Reading the Labels Won't Always Help

I always advocate reading the labels on the foods and cleaning products you buy, but in the case of household cleaners even the most meticulous eye for labels won't get you very far.  Why?  Because many of the most dangerous chemicals will not even be on the label.  The manufacturers have conveniently lobbied the government to exempt them from this requirement and can omit any ingredient that is considered a secret formula from its label.  Many of these non-disclosed ingredients are actually toxic and carcinogenic.  Household goods are still very much an unregulated market.  And, cleaning product manufacturers -- even those that claim to be "green" -- are not required by law to disclose all of their ingredients on their labels.  So while it's still better to read the label than not, be aware that a lack of ingredient on a label doesn't necessarily mean it's not in the product!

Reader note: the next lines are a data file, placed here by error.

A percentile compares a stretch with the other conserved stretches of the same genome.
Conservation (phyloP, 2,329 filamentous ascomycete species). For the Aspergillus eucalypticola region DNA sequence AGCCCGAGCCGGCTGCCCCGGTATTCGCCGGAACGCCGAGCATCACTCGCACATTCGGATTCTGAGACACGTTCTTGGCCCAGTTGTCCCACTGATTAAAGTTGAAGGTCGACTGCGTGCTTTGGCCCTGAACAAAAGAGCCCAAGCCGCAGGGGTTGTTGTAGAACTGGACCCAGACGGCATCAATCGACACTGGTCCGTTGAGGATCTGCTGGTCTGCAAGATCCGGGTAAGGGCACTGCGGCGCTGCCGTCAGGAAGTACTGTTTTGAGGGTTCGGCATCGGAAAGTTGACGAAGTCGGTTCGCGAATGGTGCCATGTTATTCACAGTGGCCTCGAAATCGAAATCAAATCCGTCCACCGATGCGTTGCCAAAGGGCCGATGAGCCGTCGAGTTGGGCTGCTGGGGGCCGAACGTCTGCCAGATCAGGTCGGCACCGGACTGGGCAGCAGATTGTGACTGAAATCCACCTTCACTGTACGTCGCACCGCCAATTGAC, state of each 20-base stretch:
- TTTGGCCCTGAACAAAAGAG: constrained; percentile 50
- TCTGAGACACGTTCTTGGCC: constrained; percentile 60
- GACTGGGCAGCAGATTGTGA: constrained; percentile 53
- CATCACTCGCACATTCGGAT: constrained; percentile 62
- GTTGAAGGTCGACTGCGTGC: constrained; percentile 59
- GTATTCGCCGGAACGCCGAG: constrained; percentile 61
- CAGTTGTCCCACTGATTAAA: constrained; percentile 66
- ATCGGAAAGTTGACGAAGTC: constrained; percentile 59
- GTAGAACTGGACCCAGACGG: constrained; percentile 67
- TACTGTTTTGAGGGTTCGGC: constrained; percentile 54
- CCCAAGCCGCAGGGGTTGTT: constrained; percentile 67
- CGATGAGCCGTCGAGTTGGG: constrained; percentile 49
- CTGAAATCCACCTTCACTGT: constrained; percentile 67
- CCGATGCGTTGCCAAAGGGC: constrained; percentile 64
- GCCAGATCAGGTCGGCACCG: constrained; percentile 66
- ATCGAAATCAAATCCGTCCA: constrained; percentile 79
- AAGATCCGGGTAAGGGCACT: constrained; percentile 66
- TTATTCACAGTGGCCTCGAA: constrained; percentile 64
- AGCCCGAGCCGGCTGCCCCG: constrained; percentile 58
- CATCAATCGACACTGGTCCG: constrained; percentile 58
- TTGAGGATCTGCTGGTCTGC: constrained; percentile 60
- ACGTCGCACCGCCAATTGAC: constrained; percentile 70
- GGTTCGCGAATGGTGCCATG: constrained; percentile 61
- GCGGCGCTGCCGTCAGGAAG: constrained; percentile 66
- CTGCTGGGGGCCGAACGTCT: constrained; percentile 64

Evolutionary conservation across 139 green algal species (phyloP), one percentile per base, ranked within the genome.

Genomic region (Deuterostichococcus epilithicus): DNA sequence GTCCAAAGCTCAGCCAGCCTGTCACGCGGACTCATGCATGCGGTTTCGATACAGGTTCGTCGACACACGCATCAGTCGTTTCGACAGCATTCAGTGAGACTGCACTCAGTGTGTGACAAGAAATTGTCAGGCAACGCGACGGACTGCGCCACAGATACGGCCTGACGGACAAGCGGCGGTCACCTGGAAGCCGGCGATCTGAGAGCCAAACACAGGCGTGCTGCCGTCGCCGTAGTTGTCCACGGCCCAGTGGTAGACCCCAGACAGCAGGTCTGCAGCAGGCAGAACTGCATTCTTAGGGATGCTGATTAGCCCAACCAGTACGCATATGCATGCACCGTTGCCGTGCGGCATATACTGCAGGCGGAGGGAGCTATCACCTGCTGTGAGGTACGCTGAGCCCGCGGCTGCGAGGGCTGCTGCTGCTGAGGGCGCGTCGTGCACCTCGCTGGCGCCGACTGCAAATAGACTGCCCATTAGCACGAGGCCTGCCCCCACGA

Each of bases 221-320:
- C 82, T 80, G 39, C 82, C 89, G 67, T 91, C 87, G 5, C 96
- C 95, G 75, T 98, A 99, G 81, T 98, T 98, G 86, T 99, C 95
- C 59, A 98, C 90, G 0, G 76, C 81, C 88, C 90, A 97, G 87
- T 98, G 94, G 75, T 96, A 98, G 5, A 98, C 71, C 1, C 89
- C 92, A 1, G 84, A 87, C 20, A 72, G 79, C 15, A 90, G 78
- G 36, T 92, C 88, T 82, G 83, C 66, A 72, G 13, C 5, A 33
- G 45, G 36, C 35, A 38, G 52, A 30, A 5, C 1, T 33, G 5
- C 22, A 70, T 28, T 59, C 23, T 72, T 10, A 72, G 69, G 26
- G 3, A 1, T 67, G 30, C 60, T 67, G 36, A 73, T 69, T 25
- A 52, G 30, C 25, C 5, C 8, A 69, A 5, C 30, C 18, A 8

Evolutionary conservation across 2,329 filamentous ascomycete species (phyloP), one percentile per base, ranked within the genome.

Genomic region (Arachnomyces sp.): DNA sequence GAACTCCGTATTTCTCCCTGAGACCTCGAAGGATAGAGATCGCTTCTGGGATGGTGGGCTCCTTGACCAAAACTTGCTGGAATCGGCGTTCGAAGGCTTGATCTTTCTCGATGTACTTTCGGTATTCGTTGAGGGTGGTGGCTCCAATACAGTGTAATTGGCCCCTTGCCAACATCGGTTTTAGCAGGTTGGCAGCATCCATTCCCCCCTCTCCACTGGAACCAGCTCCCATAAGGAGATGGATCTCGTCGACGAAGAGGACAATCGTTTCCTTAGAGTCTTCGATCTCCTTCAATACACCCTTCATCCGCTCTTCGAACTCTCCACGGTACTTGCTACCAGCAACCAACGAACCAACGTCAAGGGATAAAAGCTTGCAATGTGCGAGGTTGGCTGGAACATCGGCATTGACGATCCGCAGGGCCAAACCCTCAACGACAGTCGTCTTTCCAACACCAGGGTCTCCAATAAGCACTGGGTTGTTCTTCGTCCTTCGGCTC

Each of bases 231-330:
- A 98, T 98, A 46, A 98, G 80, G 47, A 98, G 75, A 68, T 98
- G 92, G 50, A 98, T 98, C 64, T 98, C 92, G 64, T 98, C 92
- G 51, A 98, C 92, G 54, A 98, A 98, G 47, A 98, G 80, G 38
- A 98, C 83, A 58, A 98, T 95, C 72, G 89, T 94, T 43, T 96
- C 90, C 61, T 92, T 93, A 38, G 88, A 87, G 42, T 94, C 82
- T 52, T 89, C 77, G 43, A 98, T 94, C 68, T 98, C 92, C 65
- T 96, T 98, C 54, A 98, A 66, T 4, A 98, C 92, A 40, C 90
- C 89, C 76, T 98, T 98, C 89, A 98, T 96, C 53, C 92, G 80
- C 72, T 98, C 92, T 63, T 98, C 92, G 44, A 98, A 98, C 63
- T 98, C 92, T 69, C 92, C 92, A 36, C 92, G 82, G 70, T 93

Final Thoughts on Green Cleaners

Don't be fooled by the marketing, or by ingredients that are purposely left off of labels.  The toxic chemicals listed above are found in a wide variety of everyday cleaners and detergents and pose a significant health risk.  We are starting to see that now with increased and unexplained cancers, increased infertility and difficulty in reproduction, exploding neurological disorders, ADHD and autism in our children.  These diseases are thought by many to be linked to environmental causes --and many of the toxic ingredients in cleaning

products are among the suspected culprits.

© 2017 Essential Process, Inc.          Photos by N. Ziegler, D. Funk               Website by K. Stevens                       Last Modified:  19 NOV 2017